41. The power-supply controller of claim 39 wherein the feedback, reference, and control signals respectively comprise feedback, reference, and control voltages.
42. The power-supply controller of claim 39 wherein the first compensation signal is operable to have a first level while a non-zero current flows through the secondary winding and to have a second level while a substantially zero current flows through the secondary winding.
43. The power-supply controller of claim 39 wherein the first compensation signal comprises a substantially DC compensation voltage.
44. The power-supply controller of claim 39 wherein the first compensation signal is proportional to a ratio of a time during which current flows through the secondary winding to a period during which the switching-controller circuit activates and deactivates the switch.
45. The power-supply controller of claim 39, further comprising a compensation circuit operable to generate the first compensation signal from a second compensation that is isolated from the secondary winding and that is proportional to the load current.
46. The power-supply controller of claim 45 wherein the compensation circuit is operable to generate the first compensation signal from the second compensation signal and from a reference signal.
47. The power-supply controller of claim 45 wherein the compensation circuit is operable to generate the first compensation signal from the second compensation signal and from a reference current.
48. The power-supply controller of claim 45 wherein the first and second compensation signals respectively comprise first and second compensation voltages.
49. The power-supply controller of claim 39 wherein the feedback-signal generator is operable to generate the first feedback signal in response to a signal from an auxiliary winding of the transformer.
50. The power-supply controller of claim 39 wherein the feedback-signal generator is operable to generate the first feedback signal in response to a voltage across an auxiliary winding of the transformer.
51. The power-supply controller of claim 39 wherein the feedback-signal generator is operable to generate the first feedback signal in response to the control signal.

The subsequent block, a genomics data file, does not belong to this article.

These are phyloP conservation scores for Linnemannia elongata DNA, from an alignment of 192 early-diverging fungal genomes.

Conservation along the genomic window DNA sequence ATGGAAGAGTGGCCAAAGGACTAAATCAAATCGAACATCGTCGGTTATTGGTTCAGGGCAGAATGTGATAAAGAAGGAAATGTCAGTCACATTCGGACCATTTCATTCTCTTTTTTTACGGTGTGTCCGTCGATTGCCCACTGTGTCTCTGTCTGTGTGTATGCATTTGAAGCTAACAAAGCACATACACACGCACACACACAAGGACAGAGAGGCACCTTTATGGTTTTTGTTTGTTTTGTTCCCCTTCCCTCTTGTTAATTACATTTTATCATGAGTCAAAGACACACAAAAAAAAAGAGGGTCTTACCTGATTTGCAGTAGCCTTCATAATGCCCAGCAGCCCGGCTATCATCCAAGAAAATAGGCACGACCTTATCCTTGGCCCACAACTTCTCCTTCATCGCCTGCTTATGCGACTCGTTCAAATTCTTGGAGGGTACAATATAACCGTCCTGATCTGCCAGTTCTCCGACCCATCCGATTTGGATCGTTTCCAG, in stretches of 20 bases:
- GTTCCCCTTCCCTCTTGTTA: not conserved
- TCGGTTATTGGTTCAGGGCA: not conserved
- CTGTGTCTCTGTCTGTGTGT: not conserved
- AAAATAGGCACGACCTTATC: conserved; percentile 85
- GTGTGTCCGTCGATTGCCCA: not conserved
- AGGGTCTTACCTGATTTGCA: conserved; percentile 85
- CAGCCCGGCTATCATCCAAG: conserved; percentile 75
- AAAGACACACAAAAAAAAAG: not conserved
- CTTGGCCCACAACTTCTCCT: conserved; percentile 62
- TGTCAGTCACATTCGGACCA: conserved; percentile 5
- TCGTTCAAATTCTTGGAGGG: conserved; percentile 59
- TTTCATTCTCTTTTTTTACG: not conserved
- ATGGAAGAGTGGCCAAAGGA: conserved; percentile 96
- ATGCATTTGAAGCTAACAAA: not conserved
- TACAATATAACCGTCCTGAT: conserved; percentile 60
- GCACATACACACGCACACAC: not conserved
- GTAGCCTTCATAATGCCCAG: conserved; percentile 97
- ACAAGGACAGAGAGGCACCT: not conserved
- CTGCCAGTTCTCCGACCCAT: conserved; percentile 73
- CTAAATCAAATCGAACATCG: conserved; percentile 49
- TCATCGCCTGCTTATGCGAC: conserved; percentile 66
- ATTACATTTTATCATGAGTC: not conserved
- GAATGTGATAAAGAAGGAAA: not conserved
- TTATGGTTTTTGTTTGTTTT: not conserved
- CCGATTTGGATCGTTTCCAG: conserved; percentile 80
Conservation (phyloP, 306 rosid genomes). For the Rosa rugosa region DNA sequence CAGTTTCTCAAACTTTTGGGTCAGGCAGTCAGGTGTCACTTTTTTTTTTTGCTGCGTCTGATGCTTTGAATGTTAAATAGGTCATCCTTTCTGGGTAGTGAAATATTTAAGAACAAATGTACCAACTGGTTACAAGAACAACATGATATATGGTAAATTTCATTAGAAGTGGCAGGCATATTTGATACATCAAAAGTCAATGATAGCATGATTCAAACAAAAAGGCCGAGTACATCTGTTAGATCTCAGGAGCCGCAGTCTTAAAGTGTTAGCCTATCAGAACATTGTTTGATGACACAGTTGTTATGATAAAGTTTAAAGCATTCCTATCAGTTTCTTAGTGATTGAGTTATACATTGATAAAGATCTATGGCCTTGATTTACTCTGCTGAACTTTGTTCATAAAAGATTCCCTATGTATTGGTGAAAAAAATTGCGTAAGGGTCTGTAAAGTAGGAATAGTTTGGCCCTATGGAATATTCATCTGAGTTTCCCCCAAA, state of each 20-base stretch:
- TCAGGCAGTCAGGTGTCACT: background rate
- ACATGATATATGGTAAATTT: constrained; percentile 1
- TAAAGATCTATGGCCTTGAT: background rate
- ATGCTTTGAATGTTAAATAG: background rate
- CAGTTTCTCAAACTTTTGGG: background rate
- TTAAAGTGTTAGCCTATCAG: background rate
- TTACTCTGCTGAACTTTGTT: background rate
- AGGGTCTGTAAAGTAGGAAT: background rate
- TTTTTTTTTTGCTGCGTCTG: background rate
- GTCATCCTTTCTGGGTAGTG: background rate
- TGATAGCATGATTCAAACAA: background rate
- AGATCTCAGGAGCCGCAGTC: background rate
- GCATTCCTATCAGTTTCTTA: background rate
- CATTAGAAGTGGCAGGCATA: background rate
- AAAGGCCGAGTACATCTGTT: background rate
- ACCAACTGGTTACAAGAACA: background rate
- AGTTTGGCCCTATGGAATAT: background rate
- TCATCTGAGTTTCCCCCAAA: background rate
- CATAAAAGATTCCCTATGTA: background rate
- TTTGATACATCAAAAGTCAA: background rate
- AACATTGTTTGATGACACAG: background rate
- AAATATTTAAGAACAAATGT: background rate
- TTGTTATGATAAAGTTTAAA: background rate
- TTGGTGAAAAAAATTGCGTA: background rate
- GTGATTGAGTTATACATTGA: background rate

52. The power-supply controller of claim 39 wherein the feedback-signal generator is operable to generate the feedback signal in response to the control signal and a signal from an auxiliary winding of the transformer.
53. The power-supply controller of claim 39 wherein the feedback-signal generator is operable to generate the feedback signal inversely proportional to a ratio of the control signal to the first compensation signal.
54. The power-supply controller of claim 39 wherein the load current substantially equals a current flowing through the secondary winding.
55. A power supply, comprising:
a transformer having primary, secondary, and auxiliary windings;
a switch serially coupled to the primary winding; and
a power-supply controller, comprising
a switching-control circuit operable to control the switch,
an error amplifier having a first input node operable to receive a first feedback signal from the auxiliary winding, a second input node operable to receive a comparison signal, and an output node operable to provide a control signal to the switching-control circuit, and
a comparison-signal generator operable to generate the comparison signal in response to a first compensation signal that is isolated from the secondary winding of the transformer and that is proportional to a load current through a conductor disposed between the secondary winding and a load.
56. The power supply of claim 55 wherein the switch comprises a transistor.
57. A power supply, comprising:
a transformer having primary, secondary, and auxiliary windings;
a switch serially coupled to the primary winding; and
a power-supply controller, comprising
a switching-control circuit operable to control the switch,
an error amplifier having a first input node operable to receive a first feedback signal, a second input node operable to receive a reference signal, and an output node operable to provide a control signal to the switching-control circuit, and
a feedback-signal generator operable to generate the first feedback signal in response to a first compensation signal that is isolated from a secondary winding and that is proportional to a load current through a conductor disposed between the secondary winding and a load.
58. The power supply of claim 57 wherein the switch comprises a transistor.
59. A system, comprising:
a load;
a conductor having a first node coupled to the load and having a second node; and
a power supply comprising
a transformer having a primary winding, a secondary winding coupled to the second node of the conductor, and an auxiliary winding,
a switch serially coupled to the primary winding, and
a power-supply controller, comprising
a switching-control circuit operable to control the switch,
an error amplifier having a first input node operable to receive a first feedback signal from the auxiliary winding, a second input node operable to receive a comparison signal, and an output node operable to provide a control signal to the switching-control circuit, and